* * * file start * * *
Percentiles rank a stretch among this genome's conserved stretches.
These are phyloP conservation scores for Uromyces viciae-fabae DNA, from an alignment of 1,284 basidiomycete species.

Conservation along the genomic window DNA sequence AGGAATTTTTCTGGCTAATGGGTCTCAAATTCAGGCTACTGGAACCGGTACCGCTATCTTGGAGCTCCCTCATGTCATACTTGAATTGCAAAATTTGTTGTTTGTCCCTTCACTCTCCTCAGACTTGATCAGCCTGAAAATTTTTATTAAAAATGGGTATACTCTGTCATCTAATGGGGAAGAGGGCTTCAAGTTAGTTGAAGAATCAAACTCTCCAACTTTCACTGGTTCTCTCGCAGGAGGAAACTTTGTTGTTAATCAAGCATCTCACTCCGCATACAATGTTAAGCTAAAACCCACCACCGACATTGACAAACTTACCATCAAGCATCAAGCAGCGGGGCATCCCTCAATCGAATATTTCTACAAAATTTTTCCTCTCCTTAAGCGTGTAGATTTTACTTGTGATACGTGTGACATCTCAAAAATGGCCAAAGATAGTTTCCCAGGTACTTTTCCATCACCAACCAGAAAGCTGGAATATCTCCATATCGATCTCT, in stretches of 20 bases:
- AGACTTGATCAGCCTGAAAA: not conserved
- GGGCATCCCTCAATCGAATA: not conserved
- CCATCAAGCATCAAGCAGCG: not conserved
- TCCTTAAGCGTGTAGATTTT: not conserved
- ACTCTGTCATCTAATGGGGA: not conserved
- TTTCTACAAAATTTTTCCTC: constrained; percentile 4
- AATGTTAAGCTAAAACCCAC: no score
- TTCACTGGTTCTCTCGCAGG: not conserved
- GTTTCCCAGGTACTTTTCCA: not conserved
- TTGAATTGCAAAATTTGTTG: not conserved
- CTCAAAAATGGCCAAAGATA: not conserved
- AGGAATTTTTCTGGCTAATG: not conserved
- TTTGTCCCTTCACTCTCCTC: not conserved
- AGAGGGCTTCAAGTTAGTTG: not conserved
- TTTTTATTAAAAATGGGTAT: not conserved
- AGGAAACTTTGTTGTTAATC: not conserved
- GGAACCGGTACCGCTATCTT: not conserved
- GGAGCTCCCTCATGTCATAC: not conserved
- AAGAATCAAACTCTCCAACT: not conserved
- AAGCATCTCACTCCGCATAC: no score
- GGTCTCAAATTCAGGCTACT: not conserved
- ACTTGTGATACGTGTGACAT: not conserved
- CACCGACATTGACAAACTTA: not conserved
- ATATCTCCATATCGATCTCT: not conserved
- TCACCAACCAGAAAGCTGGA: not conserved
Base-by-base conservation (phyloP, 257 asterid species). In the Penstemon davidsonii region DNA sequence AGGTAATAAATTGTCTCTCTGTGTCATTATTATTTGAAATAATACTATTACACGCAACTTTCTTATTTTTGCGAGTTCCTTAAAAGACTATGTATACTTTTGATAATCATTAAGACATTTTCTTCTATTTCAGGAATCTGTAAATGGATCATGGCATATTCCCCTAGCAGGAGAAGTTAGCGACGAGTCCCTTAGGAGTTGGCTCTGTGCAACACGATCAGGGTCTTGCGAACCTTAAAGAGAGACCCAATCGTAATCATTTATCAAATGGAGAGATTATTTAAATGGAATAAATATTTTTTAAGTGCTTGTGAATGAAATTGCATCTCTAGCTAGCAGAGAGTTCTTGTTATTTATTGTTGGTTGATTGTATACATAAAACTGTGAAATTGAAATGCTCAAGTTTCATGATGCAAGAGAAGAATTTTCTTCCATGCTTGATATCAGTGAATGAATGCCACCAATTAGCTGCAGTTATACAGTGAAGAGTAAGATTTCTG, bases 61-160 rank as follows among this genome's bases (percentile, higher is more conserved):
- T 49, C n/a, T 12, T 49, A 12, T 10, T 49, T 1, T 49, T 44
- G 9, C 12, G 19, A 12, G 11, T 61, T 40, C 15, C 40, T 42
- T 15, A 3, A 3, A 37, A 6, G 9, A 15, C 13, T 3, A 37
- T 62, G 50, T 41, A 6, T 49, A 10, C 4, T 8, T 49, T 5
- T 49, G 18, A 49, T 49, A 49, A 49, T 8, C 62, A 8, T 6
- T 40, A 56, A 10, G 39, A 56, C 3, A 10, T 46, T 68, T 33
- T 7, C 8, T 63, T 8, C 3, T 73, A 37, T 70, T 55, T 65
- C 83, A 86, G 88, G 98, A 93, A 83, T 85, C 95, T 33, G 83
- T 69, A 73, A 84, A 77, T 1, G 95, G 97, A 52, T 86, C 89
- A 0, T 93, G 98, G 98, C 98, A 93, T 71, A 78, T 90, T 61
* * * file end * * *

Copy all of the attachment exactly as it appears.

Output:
Percentiles rank a stretch among this genome's conserved stretches.
These are phyloP conservation scores for Uromyces viciae-fabae DNA, from an alignment of 1,284 basidiomycete species.

Conservation along the genomic window DNA sequence AGGAATTTTTCTGGCTAATGGGTCTCAAATTCAGGCTACTGGAACCGGTACCGCTATCTTGGAGCTCCCTCATGTCATACTTGAATTGCAAAATTTGTTGTTTGTCCCTTCACTCTCCTCAGACTTGATCAGCCTGAAAATTTTTATTAAAAATGGGTATACTCTGTCATCTAATGGGGAAGAGGGCTTCAAGTTAGTTGAAGAATCAAACTCTCCAACTTTCACTGGTTCTCTCGCAGGAGGAAACTTTGTTGTTAATCAAGCATCTCACTCCGCATACAATGTTAAGCTAAAACCCACCACCGACATTGACAAACTTACCATCAAGCATCAAGCAGCGGGGCATCCCTCAATCGAATATTTCTACAAAATTTTTCCTCTCCTTAAGCGTGTAGATTTTACTTGTGATACGTGTGACATCTCAAAAATGGCCAAAGATAGTTTCCCAGGTACTTTTCCATCACCAACCAGAAAGCTGGAATATCTCCATATCGATCTCT, in stretches of 20 bases:
- AGACTTGATCAGCCTGAAAA: not conserved
- GGGCATCCCTCAATCGAATA: not conserved
- CCATCAAGCATCAAGCAGCG: not conserved
- TCCTTAAGCGTGTAGATTTT: not conserved
- ACTCTGTCATCTAATGGGGA: not conserved
- TTTCTACAAAATTTTTCCTC: constrained; percentile 4
- AATGTTAAGCTAAAACCCAC: no score
- TTCACTGGTTCTCTCGCAGG: not conserved
- GTTTCCCAGGTACTTTTCCA: not conserved
- TTGAATTGCAAAATTTGTTG: not conserved
- CTCAAAAATGGCCAAAGATA: not conserved
- AGGAATTTTTCTGGCTAATG: not conserved
- TTTGTCCCTTCACTCTCCTC: not conserved
- AGAGGGCTTCAAGTTAGTTG: not conserved
- TTTTTATTAAAAATGGGTAT: not conserved
- AGGAAACTTTGTTGTTAATC: not conserved
- GGAACCGGTACCGCTATCTT: not conserved
- GGAGCTCCCTCATGTCATAC: not conserved
- AAGAATCAAACTCTCCAACT: not conserved
- AAGCATCTCACTCCGCATAC: no score
- GGTCTCAAATTCAGGCTACT: not conserved
- ACTTGTGATACGTGTGACAT: not conserved
- CACCGACATTGACAAACTTA: not conserved
- ATATCTCCATATCGATCTCT: not conserved
- TCACCAACCAGAAAGCTGGA: not conserved
Base-by-base conservation (phyloP, 257 asterid species). In the Penstemon davidsonii region DNA sequence AGGTAATAAATTGTCTCTCTGTGTCATTATTATTTGAAATAATACTATTACACGCAACTTTCTTATTTTTGCGAGTTCCTTAAAAGACTATGTATACTTTTGATAATCATTAAGACATTTTCTTCTATTTCAGGAATCTGTAAATGGATCATGGCATATTCCCCTAGCAGGAGAAGTTAGCGACGAGTCCCTTAGGAGTTGGCTCTGTGCAACACGATCAGGGTCTTGCGAACCTTAAAGAGAGACCCAATCGTAATCATTTATCAAATGGAGAGATTATTTAAATGGAATAAATATTTTTTAAGTGCTTGTGAATGAAATTGCATCTCTAGCTAGCAGAGAGTTCTTGTTATTTATTGTTGGTTGATTGTATACATAAAACTGTGAAATTGAAATGCTCAAGTTTCATGATGCAAGAGAAGAATTTTCTTCCATGCTTGATATCAGTGAATGAATGCCACCAATTAGCTGCAGTTATACAGTGAAGAGTAAGATTTCTG, bases 61-160 rank as follows among this genome's bases (percentile, higher is more conserved):
- T 49, C n/a, T 12, T 49, A 12, T 10, T 49, T 1, T 49, T 44
- G 9, C 12, G 19, A 12, G 11, T 61, T 40, C 15, C 40, T 42
- T 15, A 3, A 3, A 37, A 6, G 9, A 15, C 13, T 3, A 37
- T 62, G 50, T 41, A 6, T 49, A 10, C 4, T 8, T 49, T 5
- T 49, G 18, A 49, T 49, A 49, A 49, T 8, C 62, A 8, T 6
- T 40, A 56, A 10, G 39, A 56, C 3, A 10, T 46, T 68, T 33
- T 7, C 8, T 63, T 8, C 3, T 73, A 37, T 70, T 55, T 65
- C 83, A 86, G 88, G 98, A 93, A 83, T 85, C 95, T 33, G 83
- T 69, A 73, A 84, A 77, T 1, G 95, G 97, A 52, T 86, C 89
- A 0, T 93, G 98, G 98, C 98, A 93, T 71, A 78, T 90, T 61